Thursday, March 8, 2012

What Every Young Gay Should Know or Gay Culture Transfer

Usually after swim practice with Miami' s premier swim team(, several members go out to lunch or dinner. The other night I was joined by a young man who was 22. Usually dinner after practice is a group thing, but it turned out to be just him and me.  He's very sweet and has just returned home after graduating college.  He smart and ambitious and is proudly on the first few rungs of the corporate ladder for a very large company. He exudes the bravado and naivete of a 22 year old. Fun, smart and cute, he'll make someone very happy one day.

Initially I was feeling a bit uncomfortable dining with someone so young. I was thinking what could I possibly have to say to him. Besides swimming I didn't see much we had in common. Yet I have known him since he joined the team two months ago and he has made a good addition to the team. I don't know why I worried, turns out he just wanted some relationship advice.  Then he asked the question "how have things changed for gays in you lifetime?" Things have changed so much in my short gay lifetime that I didn't even know where to begin. So I had to go back before my time.

7 things about Gay Culture that every young gay man should know:

1. Why Judy Garland is our first "diva":  To start Judy was an amazingly talented individual. Her voice was strong and powerful yet at the same time innocent. She was charming, funny and a good actress. She could dance too. She was also a hot mess. Addictions and men swirled through her life, yet each time she pulled herself back up and went on singing....Judy at Carnegie Hall is one of the great performances of the 20th Century. Most importantly, she was the first superstar to acknowledge her gay fans. Nobody of her stature, except maybe Madonna 20 years after her death even cared about a gay audience.

2. San Francisco:  San Francisco is the original "gay mecca".  In this laid back city of incredible vistas and beautiful Victorian buildings a small working class neighborhood named The Castro transformed itself into the first gay neighborhood. It is important because it was the first place in the world where gays created a safe zone, where they could live as gay men out in the open. This neighborhood elected Harvey Milk, the world's first openly gay elected official. Supervisor Milk was murdered along side Mayor Moscone, his murderer received  just 5 years in prison.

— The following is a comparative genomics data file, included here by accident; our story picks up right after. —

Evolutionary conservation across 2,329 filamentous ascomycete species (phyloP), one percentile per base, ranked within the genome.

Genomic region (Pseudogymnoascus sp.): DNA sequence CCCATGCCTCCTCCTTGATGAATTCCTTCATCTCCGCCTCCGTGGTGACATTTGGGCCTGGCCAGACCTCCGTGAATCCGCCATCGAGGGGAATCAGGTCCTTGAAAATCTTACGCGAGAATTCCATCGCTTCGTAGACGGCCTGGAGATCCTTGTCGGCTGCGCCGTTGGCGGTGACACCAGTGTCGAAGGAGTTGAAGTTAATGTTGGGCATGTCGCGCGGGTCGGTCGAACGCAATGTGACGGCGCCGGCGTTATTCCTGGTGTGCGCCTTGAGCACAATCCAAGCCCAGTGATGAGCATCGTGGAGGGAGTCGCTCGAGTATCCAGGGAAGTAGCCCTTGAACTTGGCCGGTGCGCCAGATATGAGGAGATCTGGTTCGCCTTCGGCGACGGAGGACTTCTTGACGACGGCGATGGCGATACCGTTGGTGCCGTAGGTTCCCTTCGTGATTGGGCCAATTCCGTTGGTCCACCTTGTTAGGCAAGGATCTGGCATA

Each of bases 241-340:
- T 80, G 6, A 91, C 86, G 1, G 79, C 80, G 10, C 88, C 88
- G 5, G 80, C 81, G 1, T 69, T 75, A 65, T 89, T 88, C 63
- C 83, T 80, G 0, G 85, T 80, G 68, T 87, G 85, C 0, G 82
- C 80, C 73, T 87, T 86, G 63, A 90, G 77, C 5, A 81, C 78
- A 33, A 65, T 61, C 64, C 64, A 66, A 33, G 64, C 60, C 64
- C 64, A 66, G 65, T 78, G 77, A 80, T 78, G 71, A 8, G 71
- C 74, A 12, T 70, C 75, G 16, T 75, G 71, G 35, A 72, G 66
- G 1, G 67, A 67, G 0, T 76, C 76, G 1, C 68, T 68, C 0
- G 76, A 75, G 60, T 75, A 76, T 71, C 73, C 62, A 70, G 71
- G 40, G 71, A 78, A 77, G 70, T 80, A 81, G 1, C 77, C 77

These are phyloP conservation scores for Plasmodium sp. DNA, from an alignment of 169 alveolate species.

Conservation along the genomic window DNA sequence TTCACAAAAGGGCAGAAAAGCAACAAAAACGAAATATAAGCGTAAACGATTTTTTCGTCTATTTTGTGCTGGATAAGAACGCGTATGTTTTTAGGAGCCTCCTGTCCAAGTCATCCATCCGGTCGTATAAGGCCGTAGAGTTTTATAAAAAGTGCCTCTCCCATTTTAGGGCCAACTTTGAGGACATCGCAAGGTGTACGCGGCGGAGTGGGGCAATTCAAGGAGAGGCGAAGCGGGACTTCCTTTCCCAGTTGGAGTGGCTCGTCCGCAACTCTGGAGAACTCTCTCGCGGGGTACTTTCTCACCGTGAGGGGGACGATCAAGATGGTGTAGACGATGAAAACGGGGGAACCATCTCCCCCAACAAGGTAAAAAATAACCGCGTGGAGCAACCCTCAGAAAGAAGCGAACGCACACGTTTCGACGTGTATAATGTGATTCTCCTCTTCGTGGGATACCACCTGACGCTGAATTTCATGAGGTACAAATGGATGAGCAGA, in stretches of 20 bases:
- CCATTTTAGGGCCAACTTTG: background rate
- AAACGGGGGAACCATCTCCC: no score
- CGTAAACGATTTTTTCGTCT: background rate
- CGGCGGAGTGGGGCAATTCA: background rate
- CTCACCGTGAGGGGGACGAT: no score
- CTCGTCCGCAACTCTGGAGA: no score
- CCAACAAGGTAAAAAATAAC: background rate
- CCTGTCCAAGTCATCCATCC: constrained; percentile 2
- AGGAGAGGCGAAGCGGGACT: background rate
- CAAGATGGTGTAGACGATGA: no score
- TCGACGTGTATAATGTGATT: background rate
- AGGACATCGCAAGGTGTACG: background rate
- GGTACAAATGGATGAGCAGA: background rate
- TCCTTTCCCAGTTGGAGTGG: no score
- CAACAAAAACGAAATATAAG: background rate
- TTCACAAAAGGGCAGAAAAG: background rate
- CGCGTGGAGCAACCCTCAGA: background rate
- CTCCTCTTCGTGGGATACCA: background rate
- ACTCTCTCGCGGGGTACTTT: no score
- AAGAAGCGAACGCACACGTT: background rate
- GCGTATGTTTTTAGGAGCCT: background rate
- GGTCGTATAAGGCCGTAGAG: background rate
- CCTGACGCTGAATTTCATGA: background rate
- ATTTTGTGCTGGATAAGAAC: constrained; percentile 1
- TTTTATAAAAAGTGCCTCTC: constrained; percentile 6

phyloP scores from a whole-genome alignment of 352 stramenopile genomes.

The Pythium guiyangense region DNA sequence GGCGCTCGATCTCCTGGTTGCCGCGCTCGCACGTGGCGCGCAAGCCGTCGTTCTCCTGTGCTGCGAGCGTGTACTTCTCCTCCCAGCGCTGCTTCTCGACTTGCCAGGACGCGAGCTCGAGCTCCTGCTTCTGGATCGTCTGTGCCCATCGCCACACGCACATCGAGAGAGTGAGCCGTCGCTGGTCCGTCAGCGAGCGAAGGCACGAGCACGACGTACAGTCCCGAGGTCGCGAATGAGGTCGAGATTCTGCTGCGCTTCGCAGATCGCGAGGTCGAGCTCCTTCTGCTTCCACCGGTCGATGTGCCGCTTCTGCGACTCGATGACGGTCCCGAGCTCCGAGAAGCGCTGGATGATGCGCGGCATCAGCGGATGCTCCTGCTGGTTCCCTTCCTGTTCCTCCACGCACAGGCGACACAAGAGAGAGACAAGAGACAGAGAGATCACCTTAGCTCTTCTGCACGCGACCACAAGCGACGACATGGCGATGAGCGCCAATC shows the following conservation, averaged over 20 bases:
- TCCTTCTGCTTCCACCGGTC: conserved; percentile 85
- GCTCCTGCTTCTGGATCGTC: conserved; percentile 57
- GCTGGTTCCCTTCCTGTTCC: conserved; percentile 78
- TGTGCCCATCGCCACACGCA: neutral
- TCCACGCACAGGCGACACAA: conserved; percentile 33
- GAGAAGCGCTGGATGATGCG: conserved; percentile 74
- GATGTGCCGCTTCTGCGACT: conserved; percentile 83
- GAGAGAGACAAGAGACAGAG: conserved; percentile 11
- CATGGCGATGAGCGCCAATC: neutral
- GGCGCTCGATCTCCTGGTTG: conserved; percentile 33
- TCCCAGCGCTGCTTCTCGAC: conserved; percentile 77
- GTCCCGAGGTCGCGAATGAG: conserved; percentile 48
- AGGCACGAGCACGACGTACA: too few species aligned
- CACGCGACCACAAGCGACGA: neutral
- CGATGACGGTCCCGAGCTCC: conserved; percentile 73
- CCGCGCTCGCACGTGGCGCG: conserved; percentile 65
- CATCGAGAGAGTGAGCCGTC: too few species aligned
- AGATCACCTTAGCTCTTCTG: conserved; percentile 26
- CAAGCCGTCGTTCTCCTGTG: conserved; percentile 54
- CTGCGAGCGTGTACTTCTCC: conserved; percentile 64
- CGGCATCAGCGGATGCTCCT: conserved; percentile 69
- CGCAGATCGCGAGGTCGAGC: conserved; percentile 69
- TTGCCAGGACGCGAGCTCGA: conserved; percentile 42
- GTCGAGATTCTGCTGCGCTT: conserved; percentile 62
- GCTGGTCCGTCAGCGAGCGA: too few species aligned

3. Stonewall Riots: Gays fought the police for 3 days in front of the Stonewall Inn in the Village neighborhood of Manhattan. It was an extremely violent event, several police cars were burned and at one point the NYPD was surrounded by angry rioters who ran out of their apartments to participate. Gays were tired of being bullied rounded up and sent to jail just for associating together. The New York Times suppressed the story.

4. Anita Bryant: There must be some irony in the fact that a beauty queen was one of the gay community's first and most destructive enemy.  Her "Children First" campaign but laws on the books that banned gays from adoptions, equal protection under the law and set back work towards equality for 20 years. 

5. AIDS Epidemic: 50,000 gay men died in 60 months before the government decided to do something about the disease.  The gay community was forced to unite and fight this existential threat.  United, the community harnessed tremendous influence in fighting this disease. by 1992 years 500,000 gay men were assumed to have died. Most of the deaths were men between the ages of 25 -38. An entire generation gone.

6. Calvin Klein Underwear: Calvin Klein redefined the self image of American men, and gay men in particular. Prior to the Calvin ads, most guys were just happy to to have a penis. Calvin made American men,  especially gay ones, become extremely self-conscious about our bodies. It was no longer good enough to just have a nice face, but ripped abs and big pecs too.  American men were held up to the same beauty standards as women. 

7. Ellen DeGeneres: Her brave move to come out on television, the subsequent destruction of her career, and her reemergence and success changed the dialogue about being "out" in public.

So there is a lot more of course.....but this primer on pivotal individuals, places, and things is a good place to start.  I invite you all to join and add your suggestions: